ARDEN HILLS, Minn. -- A Boston Scientific executive was shot and killed at a gas station in a Minneapolis suburb Monday, and authorities were seeking his one-time business and romantic partner in connection with the crime.
Kelly Phillips, 48, worked for the medical device company in its Arden Hills, Minn., office. The gas station where the shooting happened is about two blocks away.
A witness, Josh Polos, told the Minneapolis Star Tribune that he had stopped to get gas Monday morning when a BMW pulled in behind him and he heard what he thought was someone yelling at him. Polos said he got out to signal that he was filling up his tank, and the car pulled past his sport utility vehicle and into a parking spot.
Polos said two men got out of the car, and the driver shot the other man three times. The driver fired first as the two were alongside the car, then as the passenger began running and finally at the victim's head as he pleaded for his life, Polos said.
Then the shooter got back into the car, backed up, sped forward and ran over the victim, he said.
"The guy went right over the top of him and shot him in the back of the head, literally in broad daylight," another witness, Frank Antencio, told CBS Minnesota. "Right in the back of the head. He got in the car and it looked like he was struggling to get the car in gear or whatever, backed up, then ran over the guy's legs as he was leaving and took off on 96."
Police identified a suspect in the shooting as Lyle "Ty" Hoffman, a 44-year-old commercial developer. Friends told CBS Minnesota that Hoffman was Phillips' ex-boyfriend. Police distributed Hoffman's picture and asked people with information to call the Ramsey County Sheriff's Office. Hoffman's whereabouts are unknown, and no one has yet been charged in the case.
Blaine police received a tip Tuesday about noon that the suspect may have been at the Anoka County Airport. But a search of two hangars came up empty.
Hoffman and Phillips opened a gay bar in Minneapolis five years ago called the Lush Food Bar. A Lavender magazine article about the opening described the two as "life partners" as well as partners in the bar.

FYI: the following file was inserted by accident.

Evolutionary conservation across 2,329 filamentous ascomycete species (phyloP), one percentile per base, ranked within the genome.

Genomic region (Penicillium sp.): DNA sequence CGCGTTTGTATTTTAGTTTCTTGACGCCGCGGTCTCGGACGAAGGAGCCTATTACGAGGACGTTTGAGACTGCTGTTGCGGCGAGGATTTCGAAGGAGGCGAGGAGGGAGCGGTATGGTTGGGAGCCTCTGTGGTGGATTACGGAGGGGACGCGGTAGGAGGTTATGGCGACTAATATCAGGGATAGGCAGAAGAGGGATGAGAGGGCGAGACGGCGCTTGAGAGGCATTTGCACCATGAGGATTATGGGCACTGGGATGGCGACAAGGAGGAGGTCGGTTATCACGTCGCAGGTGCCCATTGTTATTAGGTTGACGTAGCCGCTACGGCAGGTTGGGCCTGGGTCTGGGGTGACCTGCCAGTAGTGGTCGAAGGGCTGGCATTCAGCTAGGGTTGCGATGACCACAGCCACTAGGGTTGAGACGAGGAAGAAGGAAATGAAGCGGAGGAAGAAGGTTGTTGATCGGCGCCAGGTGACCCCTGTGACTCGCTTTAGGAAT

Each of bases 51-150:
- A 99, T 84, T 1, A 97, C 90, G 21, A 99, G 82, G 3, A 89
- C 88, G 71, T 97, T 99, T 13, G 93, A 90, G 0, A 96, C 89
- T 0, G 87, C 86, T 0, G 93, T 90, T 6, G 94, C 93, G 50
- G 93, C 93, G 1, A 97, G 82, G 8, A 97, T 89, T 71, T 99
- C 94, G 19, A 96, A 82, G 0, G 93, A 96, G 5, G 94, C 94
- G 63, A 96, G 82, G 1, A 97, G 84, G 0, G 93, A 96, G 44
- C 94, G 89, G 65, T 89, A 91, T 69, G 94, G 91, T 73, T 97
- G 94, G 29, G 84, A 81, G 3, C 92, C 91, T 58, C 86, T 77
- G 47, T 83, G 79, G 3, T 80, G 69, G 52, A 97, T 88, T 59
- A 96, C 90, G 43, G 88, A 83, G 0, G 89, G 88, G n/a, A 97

Kathy Simon, Phillips' ex-wife, told the Star-Tribune that Hoffman and Phillips broke up their romantic relationship about three years ago, but maintained a business partnership surrounding Lush Food Bar.
Phillips once told her that "Ty was sort of violent and that he [Phillips] was ending the relationship," reports the paper.
Since the breakup, she told the paper, "there were money [conflicts], and things were getting a little crazy, it seemed."
The business partnership continued until several months ago. Phillips evicted Hoffman from a northeast Minneapolis residence that he owned in April, around the time the business relationship dissolved, reports the paper.
Boston Scientific spokeswoman Denise Kaigler said in an email that employees have been devastated by Phillips' death.
"Kelly will be remembered not only for his great skills as a lawyer, but also for his kindness, gentleness and ability to make those around him feel better about themselves," she said. "He will be sorely missed by his many friends here at Boston Scientific."
Phillips' father, Jim Phillips, of Mason City, Iowa, told the Star Tribune that his son had planned to marry his partner, Nathon Bailey, in a few weeks. The shift from planning a wedding to a funeral was difficult, he said.
The Lush Food Bar posted a statement on its website saying it was closed Tuesday in Phillips' memory. The statement called him "a driving force in the community" and said the nightclub would reopen Wednesday.
"We would like to extend our sympathies to Kelly's family; his fiance Nathon and to his many friends," the statement said.
Minneapolis City Council Member Jacob Frey, who represents the area that includes the club, told The Associated Press the city has lost "an extraordinary community member" who had been active in the neighborhood and the push for gay marriage in Minnesota.
"He was heavily involved in his local neighborhood association, not for any business interests but just to benefit the community. ... He was warm; he was gentle. Even in passionate and heated moments in the neighborhood, whether it was about an issue, he was always a voice of reason and level-headed. And he would go out of his way to work tirelessly for causes he believed in. I remember him knocking on doors for marriage equality, making phone calls, raising money."
Anyone with information regarding Hoffman's whereabouts is asked to call the sheriff's office at 651-266-7320 or 911.